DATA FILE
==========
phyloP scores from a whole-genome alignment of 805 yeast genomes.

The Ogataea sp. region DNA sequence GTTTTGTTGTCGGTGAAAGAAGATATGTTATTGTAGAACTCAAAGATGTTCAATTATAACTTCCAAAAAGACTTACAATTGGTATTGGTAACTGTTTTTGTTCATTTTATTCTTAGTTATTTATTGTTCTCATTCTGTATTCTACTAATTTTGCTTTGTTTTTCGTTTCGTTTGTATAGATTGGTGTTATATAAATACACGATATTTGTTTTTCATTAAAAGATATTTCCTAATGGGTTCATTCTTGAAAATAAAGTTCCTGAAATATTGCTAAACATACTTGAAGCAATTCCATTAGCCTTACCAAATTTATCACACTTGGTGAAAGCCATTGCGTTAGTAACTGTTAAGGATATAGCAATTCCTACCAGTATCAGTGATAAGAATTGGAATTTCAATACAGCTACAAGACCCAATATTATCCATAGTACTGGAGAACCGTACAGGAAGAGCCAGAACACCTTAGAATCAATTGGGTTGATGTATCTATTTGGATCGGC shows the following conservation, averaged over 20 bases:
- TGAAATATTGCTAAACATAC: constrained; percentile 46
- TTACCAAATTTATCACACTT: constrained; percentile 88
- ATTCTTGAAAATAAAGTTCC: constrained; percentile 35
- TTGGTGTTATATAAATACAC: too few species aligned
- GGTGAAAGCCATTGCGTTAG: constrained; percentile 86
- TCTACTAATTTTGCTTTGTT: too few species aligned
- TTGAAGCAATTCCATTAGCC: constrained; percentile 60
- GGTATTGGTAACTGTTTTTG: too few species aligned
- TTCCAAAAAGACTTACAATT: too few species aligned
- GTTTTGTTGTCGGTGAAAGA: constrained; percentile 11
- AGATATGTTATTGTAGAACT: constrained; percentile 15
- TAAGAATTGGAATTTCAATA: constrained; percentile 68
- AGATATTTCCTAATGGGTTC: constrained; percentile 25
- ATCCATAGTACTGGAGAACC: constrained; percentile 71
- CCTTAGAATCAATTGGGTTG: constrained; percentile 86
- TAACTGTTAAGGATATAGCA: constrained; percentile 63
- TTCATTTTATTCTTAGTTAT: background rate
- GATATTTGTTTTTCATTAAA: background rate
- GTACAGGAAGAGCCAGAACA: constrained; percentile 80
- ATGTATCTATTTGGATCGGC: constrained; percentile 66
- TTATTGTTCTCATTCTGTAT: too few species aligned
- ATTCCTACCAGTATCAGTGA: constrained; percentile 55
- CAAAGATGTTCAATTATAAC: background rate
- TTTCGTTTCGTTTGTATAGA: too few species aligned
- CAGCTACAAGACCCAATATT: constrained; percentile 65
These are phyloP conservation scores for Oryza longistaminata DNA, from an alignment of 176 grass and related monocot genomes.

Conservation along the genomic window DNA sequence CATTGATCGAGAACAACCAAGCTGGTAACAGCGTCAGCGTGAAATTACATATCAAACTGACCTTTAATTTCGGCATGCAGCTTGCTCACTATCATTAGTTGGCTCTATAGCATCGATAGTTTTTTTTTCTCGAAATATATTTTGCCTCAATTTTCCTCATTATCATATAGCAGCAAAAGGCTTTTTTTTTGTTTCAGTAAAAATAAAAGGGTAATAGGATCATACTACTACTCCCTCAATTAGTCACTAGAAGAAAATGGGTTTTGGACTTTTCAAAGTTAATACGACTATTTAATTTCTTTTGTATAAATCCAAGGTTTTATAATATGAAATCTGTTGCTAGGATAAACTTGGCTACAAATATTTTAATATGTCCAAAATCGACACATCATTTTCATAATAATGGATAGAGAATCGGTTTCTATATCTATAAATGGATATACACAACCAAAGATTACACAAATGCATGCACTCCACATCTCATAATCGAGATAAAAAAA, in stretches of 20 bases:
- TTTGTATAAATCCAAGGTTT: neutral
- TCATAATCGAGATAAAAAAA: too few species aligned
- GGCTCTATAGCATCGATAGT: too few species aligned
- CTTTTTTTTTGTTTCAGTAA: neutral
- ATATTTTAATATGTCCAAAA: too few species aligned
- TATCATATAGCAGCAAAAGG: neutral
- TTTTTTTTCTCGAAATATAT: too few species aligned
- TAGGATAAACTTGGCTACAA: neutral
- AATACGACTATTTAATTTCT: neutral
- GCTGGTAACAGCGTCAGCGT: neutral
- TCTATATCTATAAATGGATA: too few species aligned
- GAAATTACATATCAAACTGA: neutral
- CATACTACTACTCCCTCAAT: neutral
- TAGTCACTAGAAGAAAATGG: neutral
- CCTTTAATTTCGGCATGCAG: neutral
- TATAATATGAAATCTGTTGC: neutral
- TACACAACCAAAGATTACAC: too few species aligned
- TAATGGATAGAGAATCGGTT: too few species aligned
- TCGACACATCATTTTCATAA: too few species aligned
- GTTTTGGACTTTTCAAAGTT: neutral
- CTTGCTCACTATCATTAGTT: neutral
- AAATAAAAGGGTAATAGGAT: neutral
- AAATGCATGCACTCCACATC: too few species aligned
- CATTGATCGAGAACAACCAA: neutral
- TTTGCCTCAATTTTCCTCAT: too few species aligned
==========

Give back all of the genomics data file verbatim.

phyloP scores from a whole-genome alignment of 805 yeast genomes.

The Ogataea sp. region DNA sequence GTTTTGTTGTCGGTGAAAGAAGATATGTTATTGTAGAACTCAAAGATGTTCAATTATAACTTCCAAAAAGACTTACAATTGGTATTGGTAACTGTTTTTGTTCATTTTATTCTTAGTTATTTATTGTTCTCATTCTGTATTCTACTAATTTTGCTTTGTTTTTCGTTTCGTTTGTATAGATTGGTGTTATATAAATACACGATATTTGTTTTTCATTAAAAGATATTTCCTAATGGGTTCATTCTTGAAAATAAAGTTCCTGAAATATTGCTAAACATACTTGAAGCAATTCCATTAGCCTTACCAAATTTATCACACTTGGTGAAAGCCATTGCGTTAGTAACTGTTAAGGATATAGCAATTCCTACCAGTATCAGTGATAAGAATTGGAATTTCAATACAGCTACAAGACCCAATATTATCCATAGTACTGGAGAACCGTACAGGAAGAGCCAGAACACCTTAGAATCAATTGGGTTGATGTATCTATTTGGATCGGC shows the following conservation, averaged over 20 bases:
- TGAAATATTGCTAAACATAC: constrained; percentile 46
- TTACCAAATTTATCACACTT: constrained; percentile 88
- ATTCTTGAAAATAAAGTTCC: constrained; percentile 35
- TTGGTGTTATATAAATACAC: too few species aligned
- GGTGAAAGCCATTGCGTTAG: constrained; percentile 86
- TCTACTAATTTTGCTTTGTT: too few species aligned
- TTGAAGCAATTCCATTAGCC: constrained; percentile 60
- GGTATTGGTAACTGTTTTTG: too few species aligned
- TTCCAAAAAGACTTACAATT: too few species aligned
- GTTTTGTTGTCGGTGAAAGA: constrained; percentile 11
- AGATATGTTATTGTAGAACT: constrained; percentile 15
- TAAGAATTGGAATTTCAATA: constrained; percentile 68
- AGATATTTCCTAATGGGTTC: constrained; percentile 25
- ATCCATAGTACTGGAGAACC: constrained; percentile 71
- CCTTAGAATCAATTGGGTTG: constrained; percentile 86
- TAACTGTTAAGGATATAGCA: constrained; percentile 63
- TTCATTTTATTCTTAGTTAT: background rate
- GATATTTGTTTTTCATTAAA: background rate
- GTACAGGAAGAGCCAGAACA: constrained; percentile 80
- ATGTATCTATTTGGATCGGC: constrained; percentile 66
- TTATTGTTCTCATTCTGTAT: too few species aligned
- ATTCCTACCAGTATCAGTGA: constrained; percentile 55
- CAAAGATGTTCAATTATAAC: background rate
- TTTCGTTTCGTTTGTATAGA: too few species aligned
- CAGCTACAAGACCCAATATT: constrained; percentile 65
These are phyloP conservation scores for Oryza longistaminata DNA, from an alignment of 176 grass and related monocot genomes.

Conservation along the genomic window DNA sequence CATTGATCGAGAACAACCAAGCTGGTAACAGCGTCAGCGTGAAATTACATATCAAACTGACCTTTAATTTCGGCATGCAGCTTGCTCACTATCATTAGTTGGCTCTATAGCATCGATAGTTTTTTTTTCTCGAAATATATTTTGCCTCAATTTTCCTCATTATCATATAGCAGCAAAAGGCTTTTTTTTTGTTTCAGTAAAAATAAAAGGGTAATAGGATCATACTACTACTCCCTCAATTAGTCACTAGAAGAAAATGGGTTTTGGACTTTTCAAAGTTAATACGACTATTTAATTTCTTTTGTATAAATCCAAGGTTTTATAATATGAAATCTGTTGCTAGGATAAACTTGGCTACAAATATTTTAATATGTCCAAAATCGACACATCATTTTCATAATAATGGATAGAGAATCGGTTTCTATATCTATAAATGGATATACACAACCAAAGATTACACAAATGCATGCACTCCACATCTCATAATCGAGATAAAAAAA, in stretches of 20 bases:
- TTTGTATAAATCCAAGGTTT: neutral
- TCATAATCGAGATAAAAAAA: too few species aligned
- GGCTCTATAGCATCGATAGT: too few species aligned
- CTTTTTTTTTGTTTCAGTAA: neutral
- ATATTTTAATATGTCCAAAA: too few species aligned
- TATCATATAGCAGCAAAAGG: neutral
- TTTTTTTTCTCGAAATATAT: too few species aligned
- TAGGATAAACTTGGCTACAA: neutral
- AATACGACTATTTAATTTCT: neutral
- GCTGGTAACAGCGTCAGCGT: neutral
- TCTATATCTATAAATGGATA: too few species aligned
- GAAATTACATATCAAACTGA: neutral
- CATACTACTACTCCCTCAAT: neutral
- TAGTCACTAGAAGAAAATGG: neutral
- CCTTTAATTTCGGCATGCAG: neutral
- TATAATATGAAATCTGTTGC: neutral
- TACACAACCAAAGATTACAC: too few species aligned
- TAATGGATAGAGAATCGGTT: too few species aligned
- TCGACACATCATTTTCATAA: too few species aligned
- GTTTTGGACTTTTCAAAGTT: neutral
- CTTGCTCACTATCATTAGTT: neutral
- AAATAAAAGGGTAATAGGAT: neutral
- AAATGCATGCACTCCACATC: too few species aligned
- CATTGATCGAGAACAACCAA: neutral
- TTTGCCTCAATTTTCCTCAT: too few species aligned